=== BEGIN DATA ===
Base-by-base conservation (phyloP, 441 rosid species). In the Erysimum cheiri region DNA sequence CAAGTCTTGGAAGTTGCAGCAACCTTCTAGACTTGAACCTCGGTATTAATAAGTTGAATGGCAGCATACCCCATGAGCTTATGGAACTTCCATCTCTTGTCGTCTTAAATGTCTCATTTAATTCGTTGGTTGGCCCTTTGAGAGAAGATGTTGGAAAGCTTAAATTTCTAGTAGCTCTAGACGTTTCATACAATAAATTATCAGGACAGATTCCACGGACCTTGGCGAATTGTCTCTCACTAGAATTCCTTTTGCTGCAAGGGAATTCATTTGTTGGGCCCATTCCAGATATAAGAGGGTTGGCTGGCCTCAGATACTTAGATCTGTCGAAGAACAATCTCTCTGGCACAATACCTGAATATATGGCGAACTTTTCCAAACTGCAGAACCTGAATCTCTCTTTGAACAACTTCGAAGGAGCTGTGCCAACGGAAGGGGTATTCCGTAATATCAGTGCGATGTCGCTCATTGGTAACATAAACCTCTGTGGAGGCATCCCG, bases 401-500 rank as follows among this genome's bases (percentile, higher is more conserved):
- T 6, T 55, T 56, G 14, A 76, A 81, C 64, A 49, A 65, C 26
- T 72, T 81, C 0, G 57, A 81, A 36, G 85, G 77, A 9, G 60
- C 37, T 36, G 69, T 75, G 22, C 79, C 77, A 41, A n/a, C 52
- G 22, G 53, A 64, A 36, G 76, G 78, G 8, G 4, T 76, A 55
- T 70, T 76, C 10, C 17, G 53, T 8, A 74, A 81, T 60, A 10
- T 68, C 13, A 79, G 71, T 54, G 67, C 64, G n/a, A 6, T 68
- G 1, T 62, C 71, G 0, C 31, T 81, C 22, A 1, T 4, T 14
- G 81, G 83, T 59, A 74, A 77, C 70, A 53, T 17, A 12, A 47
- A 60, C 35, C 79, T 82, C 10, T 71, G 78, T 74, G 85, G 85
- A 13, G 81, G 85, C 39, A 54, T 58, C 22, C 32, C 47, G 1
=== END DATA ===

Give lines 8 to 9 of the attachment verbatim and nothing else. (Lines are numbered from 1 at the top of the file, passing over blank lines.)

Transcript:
- G 1, T 62, C 71, G 0, C 31, T 81, C 22, A 1, T 4, T 14
- G 81, G 83, T 59, A 74, A 77, C 70, A 53, T 17, A 12, A 47